When a dental professional tells you that dental implants are superior to dentures, they're not misleading you. However, when you have multiple missing teeth, it's natural to lean towards dentures. They're less expensive than dental implants, and while implant surgery is a minor, perfectly straightforward procedure, it's still surgery. Yes, implants require more effort on your part, and even when dentures are edging ahead of implants as far as your own tooth replacement needs go, the benefits of implant-supported dentures should be explored.
The Same Outcome
You might wonder why dental implants are promoted over dentures. After all, both methods lead to the same outcome—the replacement of your missing teeth. But it's about more than the teeth themselves and your body's inevitable efficiency.
The portion of your jaw that holds your dental sockets changes when these sockets are empty. When a tooth is lost, the bone that anchored it undergoes some modifications. Since this portion of your jaw no longer supports a tooth (and no longer has to withstand the pressure the tooth was subjected to), this bone loses density, and its nutrients are redirected elsewhere in your body. This is certainly an efficient way to deal with a missing tooth and is inevitable once a tooth has been lost. The trouble is that the process is an ongoing one, and has some unfortunate side effects.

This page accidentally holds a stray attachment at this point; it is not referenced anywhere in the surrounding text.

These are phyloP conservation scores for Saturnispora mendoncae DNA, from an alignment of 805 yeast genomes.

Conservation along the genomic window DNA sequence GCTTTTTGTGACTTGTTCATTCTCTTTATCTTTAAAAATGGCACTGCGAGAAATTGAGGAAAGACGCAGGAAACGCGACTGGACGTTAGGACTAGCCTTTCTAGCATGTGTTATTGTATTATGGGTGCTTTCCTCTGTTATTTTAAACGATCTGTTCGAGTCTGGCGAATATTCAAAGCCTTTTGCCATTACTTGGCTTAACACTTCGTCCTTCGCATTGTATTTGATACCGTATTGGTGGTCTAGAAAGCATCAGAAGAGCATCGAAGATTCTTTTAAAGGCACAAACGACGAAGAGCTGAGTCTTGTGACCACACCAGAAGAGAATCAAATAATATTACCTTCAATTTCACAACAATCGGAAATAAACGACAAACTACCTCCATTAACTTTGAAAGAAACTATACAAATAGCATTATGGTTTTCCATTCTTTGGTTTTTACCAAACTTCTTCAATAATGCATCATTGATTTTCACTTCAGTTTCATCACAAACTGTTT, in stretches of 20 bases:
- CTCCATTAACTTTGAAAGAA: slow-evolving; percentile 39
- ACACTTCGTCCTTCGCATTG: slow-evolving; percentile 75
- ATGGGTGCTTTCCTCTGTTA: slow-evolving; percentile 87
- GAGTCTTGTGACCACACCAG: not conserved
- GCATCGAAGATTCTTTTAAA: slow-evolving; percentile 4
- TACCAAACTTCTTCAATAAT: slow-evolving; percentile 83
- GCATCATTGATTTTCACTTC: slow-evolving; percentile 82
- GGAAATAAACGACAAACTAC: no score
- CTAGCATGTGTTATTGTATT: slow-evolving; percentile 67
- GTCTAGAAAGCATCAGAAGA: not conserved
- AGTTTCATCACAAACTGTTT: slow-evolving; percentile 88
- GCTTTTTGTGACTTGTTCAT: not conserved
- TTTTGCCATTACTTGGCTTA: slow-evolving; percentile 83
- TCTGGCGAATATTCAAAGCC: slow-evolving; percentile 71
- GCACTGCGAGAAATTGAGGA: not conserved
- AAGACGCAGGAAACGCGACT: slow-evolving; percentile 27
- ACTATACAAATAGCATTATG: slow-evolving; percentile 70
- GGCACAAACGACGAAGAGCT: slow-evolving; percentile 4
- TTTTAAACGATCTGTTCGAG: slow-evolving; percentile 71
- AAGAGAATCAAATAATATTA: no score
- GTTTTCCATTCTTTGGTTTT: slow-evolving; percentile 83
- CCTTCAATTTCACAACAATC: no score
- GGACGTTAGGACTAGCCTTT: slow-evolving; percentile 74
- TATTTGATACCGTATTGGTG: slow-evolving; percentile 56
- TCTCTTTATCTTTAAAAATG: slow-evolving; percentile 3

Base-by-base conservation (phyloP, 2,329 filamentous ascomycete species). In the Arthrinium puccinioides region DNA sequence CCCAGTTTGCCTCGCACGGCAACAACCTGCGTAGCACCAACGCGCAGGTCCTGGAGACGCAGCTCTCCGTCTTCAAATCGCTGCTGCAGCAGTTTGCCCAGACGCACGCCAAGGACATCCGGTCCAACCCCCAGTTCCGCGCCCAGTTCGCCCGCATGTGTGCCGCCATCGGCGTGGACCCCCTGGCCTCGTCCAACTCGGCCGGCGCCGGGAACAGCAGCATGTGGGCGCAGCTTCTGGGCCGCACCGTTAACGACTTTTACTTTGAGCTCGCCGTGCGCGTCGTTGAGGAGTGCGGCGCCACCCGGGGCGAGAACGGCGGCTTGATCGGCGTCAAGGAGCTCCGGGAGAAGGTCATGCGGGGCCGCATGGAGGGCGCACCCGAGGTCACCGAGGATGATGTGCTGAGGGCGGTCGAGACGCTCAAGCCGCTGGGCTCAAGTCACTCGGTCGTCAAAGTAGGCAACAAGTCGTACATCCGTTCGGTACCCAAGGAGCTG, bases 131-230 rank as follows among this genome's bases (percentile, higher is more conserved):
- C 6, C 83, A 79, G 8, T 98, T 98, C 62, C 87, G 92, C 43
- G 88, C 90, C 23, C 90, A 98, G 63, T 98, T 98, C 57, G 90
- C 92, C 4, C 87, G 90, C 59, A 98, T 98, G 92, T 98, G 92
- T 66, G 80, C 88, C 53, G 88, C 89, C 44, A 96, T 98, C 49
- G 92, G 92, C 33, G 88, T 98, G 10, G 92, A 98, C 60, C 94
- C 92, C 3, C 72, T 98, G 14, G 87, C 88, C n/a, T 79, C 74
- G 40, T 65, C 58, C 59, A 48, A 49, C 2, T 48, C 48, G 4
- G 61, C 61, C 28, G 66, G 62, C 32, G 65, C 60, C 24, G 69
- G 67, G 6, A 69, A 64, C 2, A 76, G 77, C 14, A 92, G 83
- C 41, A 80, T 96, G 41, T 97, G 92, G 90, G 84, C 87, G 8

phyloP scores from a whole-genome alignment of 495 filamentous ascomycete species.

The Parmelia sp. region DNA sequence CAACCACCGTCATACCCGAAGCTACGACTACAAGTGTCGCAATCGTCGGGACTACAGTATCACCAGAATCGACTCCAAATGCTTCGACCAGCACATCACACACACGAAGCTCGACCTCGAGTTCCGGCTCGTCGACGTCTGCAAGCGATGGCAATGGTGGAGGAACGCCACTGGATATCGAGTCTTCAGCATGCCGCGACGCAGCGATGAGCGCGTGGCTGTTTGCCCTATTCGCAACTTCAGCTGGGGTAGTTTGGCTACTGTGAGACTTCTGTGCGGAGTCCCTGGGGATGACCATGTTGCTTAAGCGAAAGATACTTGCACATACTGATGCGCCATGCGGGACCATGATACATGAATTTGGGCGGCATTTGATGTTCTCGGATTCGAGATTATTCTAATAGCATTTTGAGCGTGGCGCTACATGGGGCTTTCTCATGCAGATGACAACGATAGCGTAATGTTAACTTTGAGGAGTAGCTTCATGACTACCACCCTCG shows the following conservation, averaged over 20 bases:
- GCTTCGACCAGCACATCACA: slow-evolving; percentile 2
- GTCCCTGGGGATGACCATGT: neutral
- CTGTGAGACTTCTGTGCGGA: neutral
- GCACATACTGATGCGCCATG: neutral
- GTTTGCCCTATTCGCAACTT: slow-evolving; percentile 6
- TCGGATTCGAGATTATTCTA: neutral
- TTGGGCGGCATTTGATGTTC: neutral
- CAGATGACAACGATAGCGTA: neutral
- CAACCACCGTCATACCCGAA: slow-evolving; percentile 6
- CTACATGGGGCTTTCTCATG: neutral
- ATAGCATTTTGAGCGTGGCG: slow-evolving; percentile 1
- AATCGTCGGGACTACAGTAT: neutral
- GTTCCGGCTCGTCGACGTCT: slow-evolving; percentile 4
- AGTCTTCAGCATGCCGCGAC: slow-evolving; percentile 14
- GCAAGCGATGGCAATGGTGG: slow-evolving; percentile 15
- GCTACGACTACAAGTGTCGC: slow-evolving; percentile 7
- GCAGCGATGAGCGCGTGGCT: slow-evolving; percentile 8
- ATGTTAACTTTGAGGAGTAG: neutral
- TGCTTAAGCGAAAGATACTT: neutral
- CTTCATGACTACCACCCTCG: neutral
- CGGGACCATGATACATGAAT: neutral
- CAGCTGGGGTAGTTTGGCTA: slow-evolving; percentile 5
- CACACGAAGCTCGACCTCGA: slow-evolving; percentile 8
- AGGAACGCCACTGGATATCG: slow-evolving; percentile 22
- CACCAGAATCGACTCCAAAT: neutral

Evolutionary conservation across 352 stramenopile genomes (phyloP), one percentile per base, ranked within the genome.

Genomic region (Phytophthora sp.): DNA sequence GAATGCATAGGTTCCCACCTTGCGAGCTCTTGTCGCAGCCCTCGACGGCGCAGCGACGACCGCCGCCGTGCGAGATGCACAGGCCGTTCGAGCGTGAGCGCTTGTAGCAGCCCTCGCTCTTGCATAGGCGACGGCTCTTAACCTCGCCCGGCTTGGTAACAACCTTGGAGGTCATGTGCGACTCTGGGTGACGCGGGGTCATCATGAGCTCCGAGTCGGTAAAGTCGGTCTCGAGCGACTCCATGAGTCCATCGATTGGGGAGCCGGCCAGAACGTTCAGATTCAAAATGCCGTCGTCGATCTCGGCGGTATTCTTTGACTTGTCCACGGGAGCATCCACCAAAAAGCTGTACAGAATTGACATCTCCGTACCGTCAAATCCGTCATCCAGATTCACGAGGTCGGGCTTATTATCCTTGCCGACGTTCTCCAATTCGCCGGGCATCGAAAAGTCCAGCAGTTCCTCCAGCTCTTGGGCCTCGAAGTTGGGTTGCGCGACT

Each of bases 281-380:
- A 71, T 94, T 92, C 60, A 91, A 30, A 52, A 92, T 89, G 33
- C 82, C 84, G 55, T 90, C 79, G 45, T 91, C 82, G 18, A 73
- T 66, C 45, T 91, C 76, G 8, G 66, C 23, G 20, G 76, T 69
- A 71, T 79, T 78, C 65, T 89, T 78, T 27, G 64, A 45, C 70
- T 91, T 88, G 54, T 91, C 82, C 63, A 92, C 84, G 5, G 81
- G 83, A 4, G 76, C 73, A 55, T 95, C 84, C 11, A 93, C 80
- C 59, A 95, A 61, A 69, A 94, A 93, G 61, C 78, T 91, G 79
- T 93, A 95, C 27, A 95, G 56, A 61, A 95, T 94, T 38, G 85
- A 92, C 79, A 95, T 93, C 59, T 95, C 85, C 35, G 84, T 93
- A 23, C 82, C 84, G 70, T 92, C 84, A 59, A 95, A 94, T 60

This loss of density literally shrinks the jaw. It's not exactly weakened, but this shrinkage will ultimately become obvious. There can be a loss of vertical dimension in the lower half of the face. This can prematurely age a person's appearance, and the only way to prevent this change is by replacing a tooth's anchor with an artificial substitute, essentially forcing your jaw to maintain its previous density. Dentures cannot achieve this, since they simply sit atop the gums, and have no interaction with the underlying bone.
While implants are the only way to prevent this bone resorption, you still might be unconvinced. Aren't implants intended for individual teeth? While this is true, implant-supported dentures halt bone resorption. The denture implant procedure involves a series of implants being placed in your upper or lower dental arch, with a dental bridge (the dentures) then attached to these implants. Typically, as little as four implants are all that are needed to support an entire dental arch worth of prosthetic teeth, with your jaw remaining perfectly robust.
Implant-supported dentures essentially occupy the middle ground between implants and dentures. They're infinitely stronger than traditional dentures while keeping your jawbone intact, and you won't need an individual implant for each tooth that's to be replaced. For more information regarding a dental implant procedure, contact a dentist.Share